By Mike Colpitts
Despite the Federal Reserve’s best efforts to keep mortgage rates low, conventional home loan borrowing rates are slowly climbing. The hike in rates is developing because of higher yields being paid for U.S. Treasuries combined with improving economic news.
The upward trend in rates is developing as better economic news about the nation’s economy becomes more broad based. The finalization of the Greek bailout program also pushed rates slightly higher, with a four basis point jump in the fixed 30-year mortgage average last week reaching 3.92%, according to Freddie Mac.
The reality of mortgage interest rates, however, obtained by most home loan borrowers is substantially different than the average rates announced by Freddie Mac. The nation’s giant mortgage lender surveys mortgage bankers, banks and lenders to determine what the average mortgage interest rates they offer to consumers are, but does not survey the actual rates borrowers obtain. Lenders charge higher rates to consumers with less than perfect credit or for borrowers whose incomes have been less than steady.
That turns out to be the majority of consumers borrowing money. The average rate borrowers paid for a fixed 30-year mortgage finalized week before last was 4.06%, according to the Mortgage Bankers Association survey, which accounts for about 75% of all U.S. home mortgages.
The February retail sales report showed that consumers are starting to open up their wallets more, despite unemployment hovering around 8.3% across the U.S. and higher in many regions of the nation. A 1.1% gain in retail sales reported is a positive sign for the economy.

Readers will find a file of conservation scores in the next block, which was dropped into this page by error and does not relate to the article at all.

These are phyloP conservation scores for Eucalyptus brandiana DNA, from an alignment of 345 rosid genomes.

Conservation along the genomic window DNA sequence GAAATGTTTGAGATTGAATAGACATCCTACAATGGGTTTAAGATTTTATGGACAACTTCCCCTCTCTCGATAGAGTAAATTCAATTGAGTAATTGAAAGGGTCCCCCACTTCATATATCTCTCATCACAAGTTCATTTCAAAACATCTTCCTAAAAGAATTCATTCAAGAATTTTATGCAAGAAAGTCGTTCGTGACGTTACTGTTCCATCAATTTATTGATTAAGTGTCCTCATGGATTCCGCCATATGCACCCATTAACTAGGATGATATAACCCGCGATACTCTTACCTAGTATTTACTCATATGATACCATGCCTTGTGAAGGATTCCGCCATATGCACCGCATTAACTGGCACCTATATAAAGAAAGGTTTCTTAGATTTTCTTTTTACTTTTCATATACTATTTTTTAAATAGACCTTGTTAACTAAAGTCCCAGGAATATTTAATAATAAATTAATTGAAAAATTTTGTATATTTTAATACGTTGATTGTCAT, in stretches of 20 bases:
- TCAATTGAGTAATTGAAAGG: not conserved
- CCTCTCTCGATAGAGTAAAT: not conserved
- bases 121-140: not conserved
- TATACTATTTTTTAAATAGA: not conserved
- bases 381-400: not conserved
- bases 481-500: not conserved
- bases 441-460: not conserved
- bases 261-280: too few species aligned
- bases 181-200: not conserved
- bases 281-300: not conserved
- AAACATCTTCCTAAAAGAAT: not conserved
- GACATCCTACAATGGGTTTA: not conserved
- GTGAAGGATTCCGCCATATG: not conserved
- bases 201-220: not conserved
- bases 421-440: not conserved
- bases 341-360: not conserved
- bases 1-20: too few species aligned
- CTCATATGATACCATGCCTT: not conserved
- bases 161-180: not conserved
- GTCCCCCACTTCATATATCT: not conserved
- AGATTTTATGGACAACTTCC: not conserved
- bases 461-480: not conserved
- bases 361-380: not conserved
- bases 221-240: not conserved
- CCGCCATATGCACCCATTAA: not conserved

However, since consumers are paying more for gasoline the economy remains troubled as housing values slide in the majority of the nation. Prices rose 0.4% for finished goods in February as indicated by the Producer Price Index. The Consumer Price Index also rose 0.4%, the largest increase in 10 months, largely due to the jump in gas prices.
The long suffering economy, however, won’t be aided by just low mortgage rates, according to Mortgage Bankers Association economist Michael Fratantoni. A large number of homeowners are unable to take advantage of the lower rates to refinance because of a “lack of equity in their properties, poor credit and a weak job market,” Fratantoni said.
The mortgage market was in a sad state in 2011 and seems to be repeating the same cycle in 2012 with much of the same. The Federal Reserve pledges to keep the rates it sets for banks to borrow from the Fed at or near zero through 2014, which gives few consumers any incentive to jump back into the housing market any time soon.
Even small hikes in mortgage rates cut the mortgage amount home buyers can obtain and will eliminate many buyers who are on the fence.